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'Our Idiot Brother' review: Don't judge a person by his beard

*** (out of four)

If Tigger were slower, calmer—and human—he might be like Ned (Paul Rudd), a likable optimist who’s never held a steady job and isn’t that concerned about it. His sisters (Elizabeth Banks, Zooey Deschanel, Emily Mortimer), on the other hand, consider Ned to be an irresponsible nuisance and aren’t really sure what to do with him.

The buzz: Director Jesse Peretz’s last feature film was 2006’s excruciatingly bad romantic comedy “The Ex.” Still, how could anyone deliver a bad movie with a cast (including Rashida Jones, Steve Coogan, Adam Scott, Hugh Dancy and Kathryn Hahn) this good?

The verdict: Funny, sweet and a little soft. That applies to Ned, his dog Willie Nelson and “Our Idiot Brother,” an endearing ensemble piece that goes down like the diet version of Mike Leigh’s spectacular “Happy-Go-Lucky.” There may be no more appealing actor than Rudd. He turns Ned into an oblivious idealist who makes friends easily, not some lovable buffoon to laugh at. The movie’s too much about his sisters—whose lives aren’t exactly stable—learning to appreciate their brother’s honesty, rather than Ned discovering that there will be consequences to blurting out secrets and always giving people the benefit of the doubt. (On the subway he hands a wad of cash to a stranger and asks, “Can you hold this?”) Yet the film’s ultimate, somewhat contrived means of wrapping everything up warmly feels less like predictability and more like karma.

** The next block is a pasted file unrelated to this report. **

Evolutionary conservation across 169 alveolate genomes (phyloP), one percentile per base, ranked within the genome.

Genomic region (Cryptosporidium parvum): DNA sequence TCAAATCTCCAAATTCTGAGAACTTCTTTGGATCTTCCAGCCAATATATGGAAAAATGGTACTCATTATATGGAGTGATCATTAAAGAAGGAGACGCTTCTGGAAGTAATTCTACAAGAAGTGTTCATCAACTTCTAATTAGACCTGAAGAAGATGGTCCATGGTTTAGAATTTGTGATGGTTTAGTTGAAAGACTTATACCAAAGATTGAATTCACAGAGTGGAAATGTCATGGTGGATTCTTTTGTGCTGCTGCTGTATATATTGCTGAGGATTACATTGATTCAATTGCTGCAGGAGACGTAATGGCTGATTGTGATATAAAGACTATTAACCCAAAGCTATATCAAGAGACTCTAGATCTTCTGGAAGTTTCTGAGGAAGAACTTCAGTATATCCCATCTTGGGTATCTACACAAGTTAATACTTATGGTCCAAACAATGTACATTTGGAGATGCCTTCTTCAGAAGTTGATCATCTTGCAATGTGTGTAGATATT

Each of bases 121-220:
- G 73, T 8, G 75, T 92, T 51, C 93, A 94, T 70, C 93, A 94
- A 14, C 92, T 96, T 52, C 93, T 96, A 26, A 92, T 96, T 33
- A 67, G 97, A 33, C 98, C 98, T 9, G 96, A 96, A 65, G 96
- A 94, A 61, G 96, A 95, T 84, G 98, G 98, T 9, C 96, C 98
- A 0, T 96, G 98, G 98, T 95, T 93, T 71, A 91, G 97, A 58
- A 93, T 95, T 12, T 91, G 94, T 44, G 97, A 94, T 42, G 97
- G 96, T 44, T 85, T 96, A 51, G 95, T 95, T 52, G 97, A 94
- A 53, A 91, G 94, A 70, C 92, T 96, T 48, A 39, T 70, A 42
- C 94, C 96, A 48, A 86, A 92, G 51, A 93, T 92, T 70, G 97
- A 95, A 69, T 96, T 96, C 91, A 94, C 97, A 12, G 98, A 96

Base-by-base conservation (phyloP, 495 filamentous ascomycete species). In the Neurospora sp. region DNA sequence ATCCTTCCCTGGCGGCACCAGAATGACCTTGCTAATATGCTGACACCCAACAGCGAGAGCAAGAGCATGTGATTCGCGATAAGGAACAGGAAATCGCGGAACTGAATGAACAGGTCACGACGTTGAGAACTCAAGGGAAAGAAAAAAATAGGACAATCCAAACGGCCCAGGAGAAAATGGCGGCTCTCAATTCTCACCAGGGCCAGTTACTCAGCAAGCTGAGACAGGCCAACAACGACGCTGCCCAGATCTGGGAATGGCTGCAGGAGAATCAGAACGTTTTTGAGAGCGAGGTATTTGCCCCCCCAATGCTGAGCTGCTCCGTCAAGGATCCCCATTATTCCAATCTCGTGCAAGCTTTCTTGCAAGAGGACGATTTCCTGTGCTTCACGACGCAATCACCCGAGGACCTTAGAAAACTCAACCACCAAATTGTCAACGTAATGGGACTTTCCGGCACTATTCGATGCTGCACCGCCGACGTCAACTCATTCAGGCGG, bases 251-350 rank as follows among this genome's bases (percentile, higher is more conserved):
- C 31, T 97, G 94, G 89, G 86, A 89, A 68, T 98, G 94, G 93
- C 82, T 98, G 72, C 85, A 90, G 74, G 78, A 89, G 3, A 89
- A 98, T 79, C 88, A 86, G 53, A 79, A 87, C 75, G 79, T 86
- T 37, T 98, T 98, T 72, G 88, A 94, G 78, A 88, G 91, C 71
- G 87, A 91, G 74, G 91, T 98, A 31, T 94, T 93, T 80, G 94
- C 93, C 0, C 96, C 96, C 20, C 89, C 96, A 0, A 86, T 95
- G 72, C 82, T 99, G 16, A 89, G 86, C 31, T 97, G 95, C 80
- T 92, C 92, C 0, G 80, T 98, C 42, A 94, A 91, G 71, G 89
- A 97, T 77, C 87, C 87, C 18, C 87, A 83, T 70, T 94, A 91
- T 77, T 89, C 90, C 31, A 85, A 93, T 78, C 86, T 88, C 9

Did you know: Ned eats a sample cup of frozen yogurt with a spoon. Ridiculous quirk or smart way to make it last?

Watch Matt on “You & Me This Morning,” Fridays at 7 a.m. on WCIU, the U

mpais@tribune.com

Copyright © 2015, The Baltimore Sun
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